- Martin Buber
Transport in Cambodia is limited to land travel, except between for the Phnom Pennh-Siem Reap flight connection. This is likely to stay the case until Sihanoukville airport reopens, although we can arrange helicopter transport if desired.
Many travelers arrive in Cambodia other than by flying. Traveling by bus from Bangkok-Siem Reap, from Ho Chi Minh City-Phnom Penh, and by river from Chau Doc-Phnom Penh are popular routes of entry. Other commonly used crossings are in Koh Kong (the Bangkok-Sihanoukville route), and north of Stung Treng (into Laos).
Bus services are the method that most Cambodians use for long distance travel in the country, but are also widely used by visitors to Cambodia. Bus and coach quality can vary enormously, from very comfortable air-conditioned coaches with reasonable leg room and complimentary water that are not much slower than a private car, to cramped minivans with little luggage space and less leg room that stop every hour at stores and restaurants that pay the bus commission. The reputable bus companies are well-known, and we have assisted (particualrly lone) travelers with ticketing, although in practice and hotel or travel agent can assist. The alternative to bus transport, particularly traveling Phnom Penh-Siem Reap or Siem Reap-Battambang is to travel by boat, although the length of journey is seasonal!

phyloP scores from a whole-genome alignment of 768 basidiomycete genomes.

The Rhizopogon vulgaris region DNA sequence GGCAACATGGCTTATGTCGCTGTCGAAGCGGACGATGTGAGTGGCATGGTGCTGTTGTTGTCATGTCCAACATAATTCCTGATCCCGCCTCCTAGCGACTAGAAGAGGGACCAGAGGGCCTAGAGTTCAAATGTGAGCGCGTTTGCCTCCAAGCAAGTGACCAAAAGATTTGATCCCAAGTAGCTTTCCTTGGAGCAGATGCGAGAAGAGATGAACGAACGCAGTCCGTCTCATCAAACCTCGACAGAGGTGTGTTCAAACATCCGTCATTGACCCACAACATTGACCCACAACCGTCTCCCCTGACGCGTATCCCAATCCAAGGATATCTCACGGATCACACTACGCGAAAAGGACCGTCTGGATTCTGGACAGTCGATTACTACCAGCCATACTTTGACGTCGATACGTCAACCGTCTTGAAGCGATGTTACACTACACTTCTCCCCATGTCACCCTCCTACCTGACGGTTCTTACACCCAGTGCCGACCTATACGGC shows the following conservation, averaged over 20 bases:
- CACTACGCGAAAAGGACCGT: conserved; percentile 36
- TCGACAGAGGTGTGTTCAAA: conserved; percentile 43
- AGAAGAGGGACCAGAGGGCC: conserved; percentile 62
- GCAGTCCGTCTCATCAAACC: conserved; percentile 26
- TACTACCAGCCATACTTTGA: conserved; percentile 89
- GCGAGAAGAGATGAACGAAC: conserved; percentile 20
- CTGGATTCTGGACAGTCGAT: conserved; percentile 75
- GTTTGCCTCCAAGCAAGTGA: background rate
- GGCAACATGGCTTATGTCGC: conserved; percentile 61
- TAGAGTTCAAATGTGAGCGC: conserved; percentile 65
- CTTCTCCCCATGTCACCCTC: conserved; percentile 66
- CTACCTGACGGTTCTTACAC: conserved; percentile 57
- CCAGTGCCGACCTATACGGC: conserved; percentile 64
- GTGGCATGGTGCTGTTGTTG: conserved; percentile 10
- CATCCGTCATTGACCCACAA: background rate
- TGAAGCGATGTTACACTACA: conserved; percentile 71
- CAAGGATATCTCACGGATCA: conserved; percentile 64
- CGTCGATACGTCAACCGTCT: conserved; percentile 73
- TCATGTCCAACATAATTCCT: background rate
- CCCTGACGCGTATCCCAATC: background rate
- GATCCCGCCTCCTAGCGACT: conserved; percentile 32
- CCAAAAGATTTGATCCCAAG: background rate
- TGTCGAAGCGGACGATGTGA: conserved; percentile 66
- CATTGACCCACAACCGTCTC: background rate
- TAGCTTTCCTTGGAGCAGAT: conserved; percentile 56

The Siem Reap - Phnom Penh route is becoming increasingly busy, and we normally recommend flying between these two cities. For two travellers, this is normally a cheaper option than driving with a guide, as well as giving more time in the destination city. Where road transport is required or unavoidable, our drivers are instructed that safe driving is prioritised over speed - and our road travel time estimates are therefore more conservative than others.
Taxis are not commonly seen, although can be arranged, and share taxis are a good alternative to bus travel between Siem Reap and Poipet. Instead, especially in Phnom Penh and Siem Reap, you will likely hear appeals from moto-remorques (commonly known as tuk-tuks) and motodup (or just moto - basically a small motorbike) drivers offering rides. Haggling a price beforehand is recommended, and maintaining a relationship with a trustworthy driver is useful for longer stays. Car hire is uncommon, and probably unwise, and motorbike hire is actually illegal for tourists in Siem Reap - insurance coverage is patchy in Cambodia, and getting used to the traffic conventions takes some time. Car and driver hire is relatively inexpesive, and can be very economical for more than one traveler. Bicycle hire is becoming more common, and more popular, particularly in Siem Reap.
Peerless service standards and local positioning have made us the tour operator of choice by international luxury travel groups and discerning independent travellers to Angkor Wat, Cambodia and Southeast Asia.